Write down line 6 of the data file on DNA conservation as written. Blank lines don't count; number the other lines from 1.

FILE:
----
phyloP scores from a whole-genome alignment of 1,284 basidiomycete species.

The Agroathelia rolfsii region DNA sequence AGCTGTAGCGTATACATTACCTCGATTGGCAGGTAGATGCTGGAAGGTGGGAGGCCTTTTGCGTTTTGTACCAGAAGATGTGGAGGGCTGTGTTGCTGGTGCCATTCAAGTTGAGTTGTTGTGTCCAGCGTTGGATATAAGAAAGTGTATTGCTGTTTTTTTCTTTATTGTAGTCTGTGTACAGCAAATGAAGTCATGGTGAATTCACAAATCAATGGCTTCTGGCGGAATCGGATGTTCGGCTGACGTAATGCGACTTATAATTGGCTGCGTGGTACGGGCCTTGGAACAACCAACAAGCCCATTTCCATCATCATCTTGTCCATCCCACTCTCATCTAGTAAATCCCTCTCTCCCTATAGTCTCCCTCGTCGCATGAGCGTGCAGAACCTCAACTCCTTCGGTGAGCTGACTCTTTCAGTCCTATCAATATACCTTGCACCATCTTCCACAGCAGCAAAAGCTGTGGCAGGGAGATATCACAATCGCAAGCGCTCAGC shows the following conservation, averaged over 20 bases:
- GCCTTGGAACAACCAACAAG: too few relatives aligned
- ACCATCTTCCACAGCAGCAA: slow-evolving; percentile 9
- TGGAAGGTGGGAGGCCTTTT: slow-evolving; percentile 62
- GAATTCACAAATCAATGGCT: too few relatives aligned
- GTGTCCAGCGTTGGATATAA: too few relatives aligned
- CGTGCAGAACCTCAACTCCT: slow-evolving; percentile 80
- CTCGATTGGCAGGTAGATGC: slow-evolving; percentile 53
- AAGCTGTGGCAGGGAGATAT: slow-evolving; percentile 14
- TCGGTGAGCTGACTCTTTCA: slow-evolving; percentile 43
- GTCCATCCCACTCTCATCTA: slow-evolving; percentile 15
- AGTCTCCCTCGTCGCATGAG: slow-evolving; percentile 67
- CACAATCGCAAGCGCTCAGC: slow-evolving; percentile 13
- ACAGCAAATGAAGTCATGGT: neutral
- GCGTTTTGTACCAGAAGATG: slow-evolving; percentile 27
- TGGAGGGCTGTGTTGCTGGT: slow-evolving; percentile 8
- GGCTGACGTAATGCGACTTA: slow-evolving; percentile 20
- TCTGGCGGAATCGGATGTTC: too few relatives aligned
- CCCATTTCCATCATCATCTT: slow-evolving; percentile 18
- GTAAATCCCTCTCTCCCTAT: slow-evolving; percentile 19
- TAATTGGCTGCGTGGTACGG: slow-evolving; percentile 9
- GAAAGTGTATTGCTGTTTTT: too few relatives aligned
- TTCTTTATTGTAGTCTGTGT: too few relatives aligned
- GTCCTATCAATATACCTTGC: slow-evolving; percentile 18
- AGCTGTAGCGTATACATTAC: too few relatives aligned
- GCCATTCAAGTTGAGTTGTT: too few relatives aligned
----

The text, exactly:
- GAATTCACAAATCAATGGCT: too few relatives aligned